Having carped earlier within the yr about digital applications that fail to take any dangers at a time and in a medium seeming to encourage such experiments, it pleases me to notice that the Boston Symphony’s most up-to-date digital live performance on BSO Now can escape that grievance: its program of Weill, Hindemith and Florence Value would by no means have seen on the stage of Symphony Corridor in a business-as-usual season.
Weill’s Kleine Dreigroschenmusic or Suite from Threepenny Opera isn’t particularly dangerous fare. Its look on a BSO live performance — not Pops or Tanglewood — have to be accountred a rarity, nonetheless, having been carried out solely twice earlier than, in 1968 and 1995. Maybe it was chosen due to its diminished forces, although even with the spacing inherent within the discount, the percussion and harps are banished to the primary balcony. Giancarlo Guerrero led a curiously reticent, lush however typically languid shell of sound. He has chosen tempi for the sooner sections that really feel only a bit too gradual, and the gamers deal with the musical textual content with a lot respect that the tunes lose their edge. The sharp and exact dotted-rhythms within the “As an alternative-of Track” made me consider the pins that maintain mounted butterflies in place. To make certain that “lush shell” is commonly attractive, and in “Polly’s Track,” a melancholy tune with bitter lyrics that Weill organized with out the bitterness, it match completely. The video, nonetheless, is sort of Brechtianly alienating; the socially-distanced gamers sit impassively blank-faced. I can think about it’s troublesome to really feel in the correct spirit for this work in a vacant Symphony Corridor.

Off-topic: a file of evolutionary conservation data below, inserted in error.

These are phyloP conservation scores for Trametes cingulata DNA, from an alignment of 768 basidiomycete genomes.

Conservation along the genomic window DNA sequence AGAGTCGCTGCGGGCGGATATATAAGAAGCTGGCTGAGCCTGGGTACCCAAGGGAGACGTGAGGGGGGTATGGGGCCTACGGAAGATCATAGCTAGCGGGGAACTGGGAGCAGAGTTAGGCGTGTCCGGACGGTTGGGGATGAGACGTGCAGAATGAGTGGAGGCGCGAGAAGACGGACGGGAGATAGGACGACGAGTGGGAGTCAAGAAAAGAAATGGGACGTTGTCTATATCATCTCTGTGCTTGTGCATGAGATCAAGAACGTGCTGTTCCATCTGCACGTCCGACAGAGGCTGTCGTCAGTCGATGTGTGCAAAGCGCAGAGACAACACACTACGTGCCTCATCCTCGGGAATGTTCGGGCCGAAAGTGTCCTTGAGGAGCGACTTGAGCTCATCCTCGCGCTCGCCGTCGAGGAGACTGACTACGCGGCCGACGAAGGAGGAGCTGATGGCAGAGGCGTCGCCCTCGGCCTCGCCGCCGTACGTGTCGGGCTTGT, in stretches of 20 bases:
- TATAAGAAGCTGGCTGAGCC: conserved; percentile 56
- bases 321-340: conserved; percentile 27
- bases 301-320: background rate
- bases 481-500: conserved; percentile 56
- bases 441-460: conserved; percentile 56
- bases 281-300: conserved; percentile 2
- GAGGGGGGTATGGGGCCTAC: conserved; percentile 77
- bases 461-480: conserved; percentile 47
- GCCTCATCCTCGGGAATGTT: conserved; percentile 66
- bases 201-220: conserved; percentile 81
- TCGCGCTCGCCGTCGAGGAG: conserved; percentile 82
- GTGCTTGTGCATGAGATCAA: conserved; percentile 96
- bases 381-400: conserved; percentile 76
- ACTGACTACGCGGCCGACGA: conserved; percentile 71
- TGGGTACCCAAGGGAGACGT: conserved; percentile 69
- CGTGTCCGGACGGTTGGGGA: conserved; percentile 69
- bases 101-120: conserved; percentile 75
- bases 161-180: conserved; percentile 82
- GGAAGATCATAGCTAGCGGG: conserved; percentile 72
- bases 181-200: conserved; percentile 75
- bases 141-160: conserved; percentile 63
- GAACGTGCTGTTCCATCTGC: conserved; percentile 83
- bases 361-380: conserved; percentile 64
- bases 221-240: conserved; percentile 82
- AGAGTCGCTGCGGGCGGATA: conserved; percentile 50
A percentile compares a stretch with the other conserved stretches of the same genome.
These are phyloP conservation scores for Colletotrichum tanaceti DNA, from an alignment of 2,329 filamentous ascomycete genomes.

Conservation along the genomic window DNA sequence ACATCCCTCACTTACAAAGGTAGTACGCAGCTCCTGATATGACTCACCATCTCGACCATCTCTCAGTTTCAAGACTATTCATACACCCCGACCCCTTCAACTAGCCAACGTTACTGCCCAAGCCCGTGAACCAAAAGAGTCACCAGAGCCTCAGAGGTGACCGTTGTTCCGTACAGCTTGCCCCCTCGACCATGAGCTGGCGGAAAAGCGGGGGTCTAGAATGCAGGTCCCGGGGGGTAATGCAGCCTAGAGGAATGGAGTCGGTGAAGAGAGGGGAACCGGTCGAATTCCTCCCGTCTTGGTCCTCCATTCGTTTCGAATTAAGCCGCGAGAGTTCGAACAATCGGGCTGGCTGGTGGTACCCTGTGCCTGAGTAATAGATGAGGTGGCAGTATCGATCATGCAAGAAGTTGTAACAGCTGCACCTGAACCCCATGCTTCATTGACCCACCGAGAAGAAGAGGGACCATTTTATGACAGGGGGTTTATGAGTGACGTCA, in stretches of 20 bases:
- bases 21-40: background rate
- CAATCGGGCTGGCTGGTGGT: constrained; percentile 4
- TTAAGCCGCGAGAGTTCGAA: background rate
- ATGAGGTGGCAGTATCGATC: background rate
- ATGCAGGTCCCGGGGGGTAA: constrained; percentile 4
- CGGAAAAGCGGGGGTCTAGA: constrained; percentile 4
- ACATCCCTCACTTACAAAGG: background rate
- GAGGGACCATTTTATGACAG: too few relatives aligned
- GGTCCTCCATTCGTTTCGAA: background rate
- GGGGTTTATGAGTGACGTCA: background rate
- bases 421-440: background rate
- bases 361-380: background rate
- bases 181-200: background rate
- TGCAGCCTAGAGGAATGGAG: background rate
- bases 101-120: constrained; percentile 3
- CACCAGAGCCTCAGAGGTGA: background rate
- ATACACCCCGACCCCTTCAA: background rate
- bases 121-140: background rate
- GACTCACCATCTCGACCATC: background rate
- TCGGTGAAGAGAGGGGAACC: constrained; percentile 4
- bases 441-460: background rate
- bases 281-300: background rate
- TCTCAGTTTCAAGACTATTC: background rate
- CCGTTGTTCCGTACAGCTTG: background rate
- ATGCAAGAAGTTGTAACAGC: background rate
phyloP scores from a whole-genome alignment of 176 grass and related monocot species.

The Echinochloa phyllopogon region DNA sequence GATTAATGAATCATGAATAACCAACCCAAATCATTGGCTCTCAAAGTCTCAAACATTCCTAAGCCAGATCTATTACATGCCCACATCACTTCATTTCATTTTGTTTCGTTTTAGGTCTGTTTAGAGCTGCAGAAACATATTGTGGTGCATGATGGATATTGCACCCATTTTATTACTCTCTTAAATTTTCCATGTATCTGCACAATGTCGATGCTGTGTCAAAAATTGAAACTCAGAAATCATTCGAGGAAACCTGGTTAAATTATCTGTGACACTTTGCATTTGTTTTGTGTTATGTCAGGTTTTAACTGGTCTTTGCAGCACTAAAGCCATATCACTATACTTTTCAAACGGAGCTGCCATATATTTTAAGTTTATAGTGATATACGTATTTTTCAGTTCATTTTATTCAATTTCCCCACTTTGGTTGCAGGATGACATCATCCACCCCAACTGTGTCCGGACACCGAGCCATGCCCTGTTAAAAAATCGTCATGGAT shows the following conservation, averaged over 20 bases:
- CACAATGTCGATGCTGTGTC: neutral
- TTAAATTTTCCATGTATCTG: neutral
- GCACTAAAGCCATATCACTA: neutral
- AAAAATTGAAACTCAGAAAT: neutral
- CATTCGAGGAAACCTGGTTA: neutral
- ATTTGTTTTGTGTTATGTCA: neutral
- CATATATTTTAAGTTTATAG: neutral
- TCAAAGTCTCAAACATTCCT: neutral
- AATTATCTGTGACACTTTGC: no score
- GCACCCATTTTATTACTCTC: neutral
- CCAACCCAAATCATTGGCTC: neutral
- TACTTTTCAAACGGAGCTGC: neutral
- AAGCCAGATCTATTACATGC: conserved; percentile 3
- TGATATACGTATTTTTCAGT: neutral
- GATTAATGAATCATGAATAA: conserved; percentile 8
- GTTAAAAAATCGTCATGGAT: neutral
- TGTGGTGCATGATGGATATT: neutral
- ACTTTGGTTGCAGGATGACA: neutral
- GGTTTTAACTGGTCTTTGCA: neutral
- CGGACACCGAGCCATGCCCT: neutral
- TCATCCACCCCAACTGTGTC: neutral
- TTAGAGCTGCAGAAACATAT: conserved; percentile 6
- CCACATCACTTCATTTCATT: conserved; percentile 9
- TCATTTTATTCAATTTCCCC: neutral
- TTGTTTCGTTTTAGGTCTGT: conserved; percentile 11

Does your coronary heart falter while you see Hindemith’s title on a program? Mine does, and it appears like an ethical failing — my failing, to be clear. His greatest music has such apparent virtues, and but I all the time stand at arm’s-length from it. The Live performance Music for Strings and Brass, op. 50 which opened the present embodies this conundrum for me. It’s each craftily assembled and solidly constructed. It’s by no means obscure or excessively troublesome, but when your thoughts wanders you understand you’ve missed one thing within the argument. The 2 timbral planes of the devices are largely stored distinct, and the mechanism of the music is all the time audible. For instance, on the opening the brass intone a chorale whereas the strings play a barely hysterical melody: neither line is subservient to the opposite, however they neither conflict nor mix. They stand collectively however impartial and the ear can select to concentrate on one, the opposite, or the interplay of the 2. The gradual sections have lengthy strains that flip out and in, by no means grating however all the time demanding your consideration. The piece is extroverted, with a severe depth that by no means fairly abates. Bigger forces that the Weill are deployed, unfold out over an prolonged stage, but ensemble is almost good. That is music I can not assist admiring and but I get no nearer to it than admiration. Maybe a considerably extra exuberant studying would possibly assist. There have been indicators of one thing deeper within the enjoying of the principal trombone Toby Oft in his soliloquy within the second half, which stood out for its higher characterization (by the way, he additionally introduced some wanted depth to “Mack the Knife.”). Nonetheless, I’m grateful for the possibility to listen to this work carried out by the group that initially commissioned it: it’s one among Koussevitsky’s many commissions and was premiered at Symphony Corridor in 1931, throughout the hey-day of recent music on the BSO.